The Greatest Good of the Greatest Number
by Gertrude Atherton
Morton Blaine returned to New York from his brief vacation to find awaiting him a frantic note from John Schuyler, the man nearer to him than any save himself, imploring him to “come at once.” The appeal was supplemented with the usual intimation that the service was to be rendered to God rather than to man.
The note was twenty-four hours old. Blaine, without changing his travelling clothes, rang for a cab and was driven rapidly up the Avenue. He was a man of science, not of enthusiasms, cold, unerring, brilliant; a superb intellectual machine, which never showed a fleck of rust, unremittingly polished, and enlarged with every improvement. But for one man he cherished an abiding sympathy; to that man he hastened on the slightest summons, as he hastened now. They had been intimate in boyhood; then in later years through mutual respect for each other’s high abilities and ambitions.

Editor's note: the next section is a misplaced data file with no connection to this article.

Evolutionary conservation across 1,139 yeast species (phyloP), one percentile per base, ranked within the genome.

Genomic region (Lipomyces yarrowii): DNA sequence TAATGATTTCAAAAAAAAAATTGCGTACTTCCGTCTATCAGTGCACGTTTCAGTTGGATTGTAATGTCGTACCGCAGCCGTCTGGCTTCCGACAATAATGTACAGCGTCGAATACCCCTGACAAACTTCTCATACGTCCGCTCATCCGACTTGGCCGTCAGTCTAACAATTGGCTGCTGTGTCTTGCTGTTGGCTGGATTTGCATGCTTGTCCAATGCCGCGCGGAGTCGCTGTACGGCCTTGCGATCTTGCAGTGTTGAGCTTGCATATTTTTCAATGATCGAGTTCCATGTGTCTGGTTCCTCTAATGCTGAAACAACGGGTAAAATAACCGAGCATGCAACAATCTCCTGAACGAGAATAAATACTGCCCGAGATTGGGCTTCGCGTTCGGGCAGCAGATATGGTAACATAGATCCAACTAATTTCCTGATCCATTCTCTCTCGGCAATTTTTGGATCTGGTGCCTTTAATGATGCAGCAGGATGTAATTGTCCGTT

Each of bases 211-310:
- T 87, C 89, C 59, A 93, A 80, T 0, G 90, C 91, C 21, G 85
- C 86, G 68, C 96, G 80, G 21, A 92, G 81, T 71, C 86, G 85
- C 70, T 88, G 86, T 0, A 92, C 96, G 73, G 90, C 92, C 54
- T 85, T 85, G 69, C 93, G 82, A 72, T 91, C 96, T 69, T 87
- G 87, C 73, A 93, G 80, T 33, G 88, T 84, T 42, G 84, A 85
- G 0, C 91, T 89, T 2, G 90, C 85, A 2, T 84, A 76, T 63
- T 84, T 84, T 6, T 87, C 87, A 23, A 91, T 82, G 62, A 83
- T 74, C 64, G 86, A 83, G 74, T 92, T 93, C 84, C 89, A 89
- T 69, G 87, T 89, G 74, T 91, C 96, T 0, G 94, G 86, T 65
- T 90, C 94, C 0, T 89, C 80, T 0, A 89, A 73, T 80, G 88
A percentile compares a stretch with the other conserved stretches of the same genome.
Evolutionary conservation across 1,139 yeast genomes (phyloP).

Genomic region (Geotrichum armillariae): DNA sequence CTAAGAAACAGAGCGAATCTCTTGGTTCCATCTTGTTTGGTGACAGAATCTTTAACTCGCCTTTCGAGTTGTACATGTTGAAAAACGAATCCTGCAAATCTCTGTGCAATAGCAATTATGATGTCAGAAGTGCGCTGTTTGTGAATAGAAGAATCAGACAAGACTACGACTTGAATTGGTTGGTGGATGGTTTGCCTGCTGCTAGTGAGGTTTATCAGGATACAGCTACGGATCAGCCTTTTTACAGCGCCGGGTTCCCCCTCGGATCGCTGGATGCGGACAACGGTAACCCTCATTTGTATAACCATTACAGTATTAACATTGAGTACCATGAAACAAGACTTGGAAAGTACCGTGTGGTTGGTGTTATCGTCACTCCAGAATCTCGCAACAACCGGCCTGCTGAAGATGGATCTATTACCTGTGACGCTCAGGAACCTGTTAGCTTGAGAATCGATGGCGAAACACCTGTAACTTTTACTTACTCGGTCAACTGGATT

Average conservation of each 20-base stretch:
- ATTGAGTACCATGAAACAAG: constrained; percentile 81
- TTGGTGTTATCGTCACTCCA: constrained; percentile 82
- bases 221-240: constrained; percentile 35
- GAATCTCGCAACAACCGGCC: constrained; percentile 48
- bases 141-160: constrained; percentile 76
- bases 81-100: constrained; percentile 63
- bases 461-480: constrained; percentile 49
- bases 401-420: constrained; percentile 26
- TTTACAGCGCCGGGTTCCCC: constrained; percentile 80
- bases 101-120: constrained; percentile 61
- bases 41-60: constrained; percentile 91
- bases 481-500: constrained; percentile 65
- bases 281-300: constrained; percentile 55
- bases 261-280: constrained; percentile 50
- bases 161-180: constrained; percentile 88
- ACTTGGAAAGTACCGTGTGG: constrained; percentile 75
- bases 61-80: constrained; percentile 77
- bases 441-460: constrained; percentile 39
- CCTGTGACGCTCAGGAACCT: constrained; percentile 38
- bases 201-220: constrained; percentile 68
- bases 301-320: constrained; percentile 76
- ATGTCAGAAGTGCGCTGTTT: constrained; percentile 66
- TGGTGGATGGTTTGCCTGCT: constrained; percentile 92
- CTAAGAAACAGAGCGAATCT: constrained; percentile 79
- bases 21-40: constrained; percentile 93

As the cab rolled over the asphalt of the Avenue, Blaine glanced idly at the stream of carriages returning from the Park, lifting his hat to many of the languid pretty women. He owed his minor fame to his guardianship of fashionable nerves. He could calm hysteria with a pressure of his cool flexible hand or a sudden modulation of his harsh voice. And women dreaded his wrath. There were those who averred that his eyes could smoke. (Continue Reading…)